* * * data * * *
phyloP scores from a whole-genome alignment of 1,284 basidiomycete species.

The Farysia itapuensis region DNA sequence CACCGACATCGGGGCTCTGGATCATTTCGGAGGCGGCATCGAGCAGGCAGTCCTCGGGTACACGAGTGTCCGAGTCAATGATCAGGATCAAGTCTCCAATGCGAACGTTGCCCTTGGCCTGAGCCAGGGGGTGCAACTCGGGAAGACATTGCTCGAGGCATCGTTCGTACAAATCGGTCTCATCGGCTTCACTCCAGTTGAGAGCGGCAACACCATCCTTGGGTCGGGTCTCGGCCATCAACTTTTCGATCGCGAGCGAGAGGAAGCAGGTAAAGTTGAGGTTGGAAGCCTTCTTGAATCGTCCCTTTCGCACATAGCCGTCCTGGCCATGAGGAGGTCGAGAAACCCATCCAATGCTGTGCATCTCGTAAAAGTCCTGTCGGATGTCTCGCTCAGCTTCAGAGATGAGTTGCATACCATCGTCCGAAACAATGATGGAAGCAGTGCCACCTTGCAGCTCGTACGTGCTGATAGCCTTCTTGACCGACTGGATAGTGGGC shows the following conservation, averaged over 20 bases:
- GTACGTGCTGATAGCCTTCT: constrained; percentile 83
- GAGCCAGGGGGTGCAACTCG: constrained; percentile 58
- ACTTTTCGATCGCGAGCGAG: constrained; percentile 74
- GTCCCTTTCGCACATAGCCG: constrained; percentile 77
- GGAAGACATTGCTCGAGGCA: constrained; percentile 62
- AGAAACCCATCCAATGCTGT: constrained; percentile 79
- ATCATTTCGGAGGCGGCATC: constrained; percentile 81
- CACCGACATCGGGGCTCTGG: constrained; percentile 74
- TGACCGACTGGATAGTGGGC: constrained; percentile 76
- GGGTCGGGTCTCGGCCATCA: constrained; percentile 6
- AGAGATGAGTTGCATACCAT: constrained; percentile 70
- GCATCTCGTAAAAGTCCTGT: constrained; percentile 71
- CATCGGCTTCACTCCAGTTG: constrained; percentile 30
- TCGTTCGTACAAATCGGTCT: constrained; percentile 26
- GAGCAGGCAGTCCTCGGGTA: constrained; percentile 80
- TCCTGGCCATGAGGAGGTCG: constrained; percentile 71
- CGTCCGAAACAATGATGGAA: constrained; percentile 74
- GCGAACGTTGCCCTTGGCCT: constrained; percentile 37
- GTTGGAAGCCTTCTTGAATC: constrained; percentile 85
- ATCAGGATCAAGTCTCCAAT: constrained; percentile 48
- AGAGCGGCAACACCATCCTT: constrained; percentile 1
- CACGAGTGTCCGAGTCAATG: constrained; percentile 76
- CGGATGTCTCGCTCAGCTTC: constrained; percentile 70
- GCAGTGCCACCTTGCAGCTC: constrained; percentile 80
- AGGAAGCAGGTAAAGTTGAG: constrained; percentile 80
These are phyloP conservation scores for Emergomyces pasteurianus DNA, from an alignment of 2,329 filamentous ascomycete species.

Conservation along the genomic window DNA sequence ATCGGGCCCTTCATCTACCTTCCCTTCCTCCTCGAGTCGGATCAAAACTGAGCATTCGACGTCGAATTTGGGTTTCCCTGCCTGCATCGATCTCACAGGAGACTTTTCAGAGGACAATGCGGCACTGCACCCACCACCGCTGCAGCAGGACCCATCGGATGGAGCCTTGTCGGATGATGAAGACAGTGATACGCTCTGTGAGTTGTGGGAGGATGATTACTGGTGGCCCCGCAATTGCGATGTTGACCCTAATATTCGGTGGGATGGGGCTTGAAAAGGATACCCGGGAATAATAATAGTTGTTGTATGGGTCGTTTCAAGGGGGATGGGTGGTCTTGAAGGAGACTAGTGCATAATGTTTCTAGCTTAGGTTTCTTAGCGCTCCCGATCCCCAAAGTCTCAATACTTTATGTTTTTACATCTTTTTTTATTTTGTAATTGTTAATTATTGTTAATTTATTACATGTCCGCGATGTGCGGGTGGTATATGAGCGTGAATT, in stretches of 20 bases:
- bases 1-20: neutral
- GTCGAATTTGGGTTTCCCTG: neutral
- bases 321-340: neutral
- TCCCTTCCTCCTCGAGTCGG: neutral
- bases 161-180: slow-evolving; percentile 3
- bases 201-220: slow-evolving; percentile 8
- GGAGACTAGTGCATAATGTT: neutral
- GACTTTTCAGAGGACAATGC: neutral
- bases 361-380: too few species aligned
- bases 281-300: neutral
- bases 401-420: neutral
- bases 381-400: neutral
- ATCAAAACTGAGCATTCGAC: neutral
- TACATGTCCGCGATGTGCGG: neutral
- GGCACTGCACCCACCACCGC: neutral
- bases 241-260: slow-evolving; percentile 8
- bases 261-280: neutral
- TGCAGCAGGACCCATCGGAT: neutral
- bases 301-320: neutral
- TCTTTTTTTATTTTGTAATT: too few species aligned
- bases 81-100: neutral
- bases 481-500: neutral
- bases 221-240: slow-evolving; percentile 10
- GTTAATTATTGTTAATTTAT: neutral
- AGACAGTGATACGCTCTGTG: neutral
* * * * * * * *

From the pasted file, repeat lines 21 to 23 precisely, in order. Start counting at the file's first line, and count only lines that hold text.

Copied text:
- GTTGGAAGCCTTCTTGAATC: constrained; percentile 85
- ATCAGGATCAAGTCTCCAAT: constrained; percentile 48
- AGAGCGGCAACACCATCCTT: constrained; percentile 1